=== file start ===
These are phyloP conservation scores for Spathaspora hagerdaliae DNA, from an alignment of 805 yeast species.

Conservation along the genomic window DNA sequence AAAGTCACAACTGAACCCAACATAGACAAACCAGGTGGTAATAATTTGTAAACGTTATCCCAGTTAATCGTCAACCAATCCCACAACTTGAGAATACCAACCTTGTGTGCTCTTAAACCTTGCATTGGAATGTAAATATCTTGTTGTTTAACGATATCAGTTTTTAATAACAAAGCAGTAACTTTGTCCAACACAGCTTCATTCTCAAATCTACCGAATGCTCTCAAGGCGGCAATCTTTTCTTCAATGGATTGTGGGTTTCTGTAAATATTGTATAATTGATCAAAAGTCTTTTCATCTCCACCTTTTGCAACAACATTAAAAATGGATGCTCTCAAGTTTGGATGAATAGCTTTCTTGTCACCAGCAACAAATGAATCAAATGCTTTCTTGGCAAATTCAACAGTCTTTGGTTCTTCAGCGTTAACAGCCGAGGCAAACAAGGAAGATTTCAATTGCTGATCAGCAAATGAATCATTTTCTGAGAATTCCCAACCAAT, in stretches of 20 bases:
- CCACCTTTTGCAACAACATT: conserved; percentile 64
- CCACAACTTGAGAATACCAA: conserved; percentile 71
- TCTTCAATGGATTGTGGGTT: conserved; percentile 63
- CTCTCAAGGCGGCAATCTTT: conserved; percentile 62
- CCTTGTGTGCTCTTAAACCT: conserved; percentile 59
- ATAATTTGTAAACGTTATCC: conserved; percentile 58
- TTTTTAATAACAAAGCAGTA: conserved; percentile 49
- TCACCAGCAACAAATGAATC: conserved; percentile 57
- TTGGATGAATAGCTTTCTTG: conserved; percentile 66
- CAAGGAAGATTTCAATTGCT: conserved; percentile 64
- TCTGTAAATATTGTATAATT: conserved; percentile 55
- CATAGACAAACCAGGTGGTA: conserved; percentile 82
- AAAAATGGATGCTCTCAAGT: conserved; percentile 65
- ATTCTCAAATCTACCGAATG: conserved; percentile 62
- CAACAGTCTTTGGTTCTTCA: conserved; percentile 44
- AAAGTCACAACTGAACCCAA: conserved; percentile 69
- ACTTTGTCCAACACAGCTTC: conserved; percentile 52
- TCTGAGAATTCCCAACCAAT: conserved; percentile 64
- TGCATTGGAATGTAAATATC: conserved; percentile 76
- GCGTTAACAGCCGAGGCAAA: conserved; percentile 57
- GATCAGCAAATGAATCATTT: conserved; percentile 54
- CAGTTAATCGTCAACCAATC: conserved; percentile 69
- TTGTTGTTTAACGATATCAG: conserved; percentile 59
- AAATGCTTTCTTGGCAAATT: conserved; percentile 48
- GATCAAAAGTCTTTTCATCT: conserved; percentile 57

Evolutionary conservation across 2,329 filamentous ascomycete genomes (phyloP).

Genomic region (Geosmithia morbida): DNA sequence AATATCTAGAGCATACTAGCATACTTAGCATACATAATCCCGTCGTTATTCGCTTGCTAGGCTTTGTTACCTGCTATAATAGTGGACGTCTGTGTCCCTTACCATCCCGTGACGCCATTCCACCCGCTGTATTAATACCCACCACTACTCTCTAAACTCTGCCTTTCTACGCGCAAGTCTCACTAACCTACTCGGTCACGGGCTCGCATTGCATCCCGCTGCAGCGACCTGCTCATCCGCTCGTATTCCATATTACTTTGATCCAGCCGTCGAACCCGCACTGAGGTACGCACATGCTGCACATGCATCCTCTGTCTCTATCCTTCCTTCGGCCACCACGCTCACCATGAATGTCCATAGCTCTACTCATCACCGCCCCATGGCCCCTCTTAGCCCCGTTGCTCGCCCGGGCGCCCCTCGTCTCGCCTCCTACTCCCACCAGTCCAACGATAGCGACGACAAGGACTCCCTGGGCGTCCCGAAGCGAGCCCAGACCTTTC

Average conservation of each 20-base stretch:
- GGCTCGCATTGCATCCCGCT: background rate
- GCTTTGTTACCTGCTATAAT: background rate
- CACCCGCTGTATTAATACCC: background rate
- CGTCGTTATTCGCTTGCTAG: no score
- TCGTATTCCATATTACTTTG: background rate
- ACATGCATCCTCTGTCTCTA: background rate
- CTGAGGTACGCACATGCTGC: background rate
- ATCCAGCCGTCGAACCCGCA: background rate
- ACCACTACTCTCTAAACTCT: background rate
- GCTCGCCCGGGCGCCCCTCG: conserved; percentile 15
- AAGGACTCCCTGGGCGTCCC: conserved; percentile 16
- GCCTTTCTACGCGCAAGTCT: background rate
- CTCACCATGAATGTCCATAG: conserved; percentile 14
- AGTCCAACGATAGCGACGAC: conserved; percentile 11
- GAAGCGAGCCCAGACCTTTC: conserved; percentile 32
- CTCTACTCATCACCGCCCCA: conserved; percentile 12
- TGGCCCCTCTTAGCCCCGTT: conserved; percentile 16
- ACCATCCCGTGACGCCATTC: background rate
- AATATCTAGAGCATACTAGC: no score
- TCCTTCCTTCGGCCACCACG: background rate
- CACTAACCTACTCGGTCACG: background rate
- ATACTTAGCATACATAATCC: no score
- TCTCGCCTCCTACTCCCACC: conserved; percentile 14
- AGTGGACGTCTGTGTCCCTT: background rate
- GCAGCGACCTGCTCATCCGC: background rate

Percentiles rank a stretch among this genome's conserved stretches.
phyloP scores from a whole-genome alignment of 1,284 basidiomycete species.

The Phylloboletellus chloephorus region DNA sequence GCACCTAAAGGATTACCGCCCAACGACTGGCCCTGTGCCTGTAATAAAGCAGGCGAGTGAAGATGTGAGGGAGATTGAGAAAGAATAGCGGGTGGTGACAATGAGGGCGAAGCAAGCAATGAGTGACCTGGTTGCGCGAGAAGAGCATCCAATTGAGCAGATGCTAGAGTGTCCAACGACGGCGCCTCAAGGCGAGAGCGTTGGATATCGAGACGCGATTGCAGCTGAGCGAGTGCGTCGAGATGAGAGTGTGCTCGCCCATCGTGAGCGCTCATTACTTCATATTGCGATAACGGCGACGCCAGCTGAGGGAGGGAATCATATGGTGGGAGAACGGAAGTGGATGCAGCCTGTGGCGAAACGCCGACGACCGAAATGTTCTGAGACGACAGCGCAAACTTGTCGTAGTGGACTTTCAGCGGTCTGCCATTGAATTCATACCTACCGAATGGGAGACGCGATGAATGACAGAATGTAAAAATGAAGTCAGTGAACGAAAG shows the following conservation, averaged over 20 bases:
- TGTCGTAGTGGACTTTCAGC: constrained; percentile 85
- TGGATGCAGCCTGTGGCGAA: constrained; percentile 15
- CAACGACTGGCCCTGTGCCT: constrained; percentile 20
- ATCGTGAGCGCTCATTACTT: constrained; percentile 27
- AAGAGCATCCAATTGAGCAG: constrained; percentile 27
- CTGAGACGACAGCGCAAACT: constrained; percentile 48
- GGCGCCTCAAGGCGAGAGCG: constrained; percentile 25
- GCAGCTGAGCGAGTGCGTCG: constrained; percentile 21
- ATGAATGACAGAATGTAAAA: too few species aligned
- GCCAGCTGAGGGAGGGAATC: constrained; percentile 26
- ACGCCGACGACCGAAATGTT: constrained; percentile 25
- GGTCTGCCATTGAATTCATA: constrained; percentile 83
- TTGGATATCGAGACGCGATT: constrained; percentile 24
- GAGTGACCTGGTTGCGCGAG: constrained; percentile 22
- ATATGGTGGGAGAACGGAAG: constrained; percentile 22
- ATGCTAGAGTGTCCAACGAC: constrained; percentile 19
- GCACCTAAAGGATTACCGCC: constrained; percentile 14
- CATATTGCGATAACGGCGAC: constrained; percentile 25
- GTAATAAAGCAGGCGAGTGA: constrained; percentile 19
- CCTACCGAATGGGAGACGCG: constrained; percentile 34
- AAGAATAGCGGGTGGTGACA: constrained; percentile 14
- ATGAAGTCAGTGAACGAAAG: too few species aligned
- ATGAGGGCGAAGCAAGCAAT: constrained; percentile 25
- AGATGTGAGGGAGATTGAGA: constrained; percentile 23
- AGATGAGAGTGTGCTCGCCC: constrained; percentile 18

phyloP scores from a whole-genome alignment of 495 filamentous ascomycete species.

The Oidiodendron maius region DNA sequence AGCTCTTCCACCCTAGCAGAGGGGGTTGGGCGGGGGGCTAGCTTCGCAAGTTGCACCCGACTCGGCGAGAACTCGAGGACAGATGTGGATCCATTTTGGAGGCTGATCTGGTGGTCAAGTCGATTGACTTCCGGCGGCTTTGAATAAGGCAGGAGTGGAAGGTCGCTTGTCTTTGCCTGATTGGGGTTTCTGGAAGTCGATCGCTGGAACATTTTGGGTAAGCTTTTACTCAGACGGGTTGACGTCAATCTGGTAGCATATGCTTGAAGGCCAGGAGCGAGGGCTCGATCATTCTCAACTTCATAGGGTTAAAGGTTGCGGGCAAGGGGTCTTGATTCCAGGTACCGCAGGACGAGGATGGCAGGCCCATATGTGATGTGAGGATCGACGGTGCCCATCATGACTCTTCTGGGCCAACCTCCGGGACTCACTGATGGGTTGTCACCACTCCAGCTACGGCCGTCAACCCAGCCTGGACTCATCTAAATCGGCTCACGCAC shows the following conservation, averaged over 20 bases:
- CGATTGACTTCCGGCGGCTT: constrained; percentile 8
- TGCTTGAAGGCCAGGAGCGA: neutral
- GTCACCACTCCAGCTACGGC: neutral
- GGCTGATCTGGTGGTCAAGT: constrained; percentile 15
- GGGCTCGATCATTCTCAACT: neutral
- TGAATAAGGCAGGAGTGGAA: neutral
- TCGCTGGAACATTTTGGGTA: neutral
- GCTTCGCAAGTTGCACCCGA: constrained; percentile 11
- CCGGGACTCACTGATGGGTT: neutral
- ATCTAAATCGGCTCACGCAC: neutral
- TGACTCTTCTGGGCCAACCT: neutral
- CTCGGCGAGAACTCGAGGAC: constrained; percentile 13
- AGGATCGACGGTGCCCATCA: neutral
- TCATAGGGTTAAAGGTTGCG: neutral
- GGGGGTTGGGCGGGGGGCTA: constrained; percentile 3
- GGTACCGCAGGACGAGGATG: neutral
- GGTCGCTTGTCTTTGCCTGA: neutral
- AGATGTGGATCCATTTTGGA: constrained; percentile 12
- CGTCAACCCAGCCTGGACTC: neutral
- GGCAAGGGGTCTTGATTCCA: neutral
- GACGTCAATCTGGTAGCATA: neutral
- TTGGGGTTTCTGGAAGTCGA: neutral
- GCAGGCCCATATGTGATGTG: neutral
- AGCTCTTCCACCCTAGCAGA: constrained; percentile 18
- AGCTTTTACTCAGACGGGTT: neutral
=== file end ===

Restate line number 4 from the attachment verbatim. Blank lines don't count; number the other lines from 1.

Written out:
- CCACAACTTGAGAATACCAA: conserved; percentile 71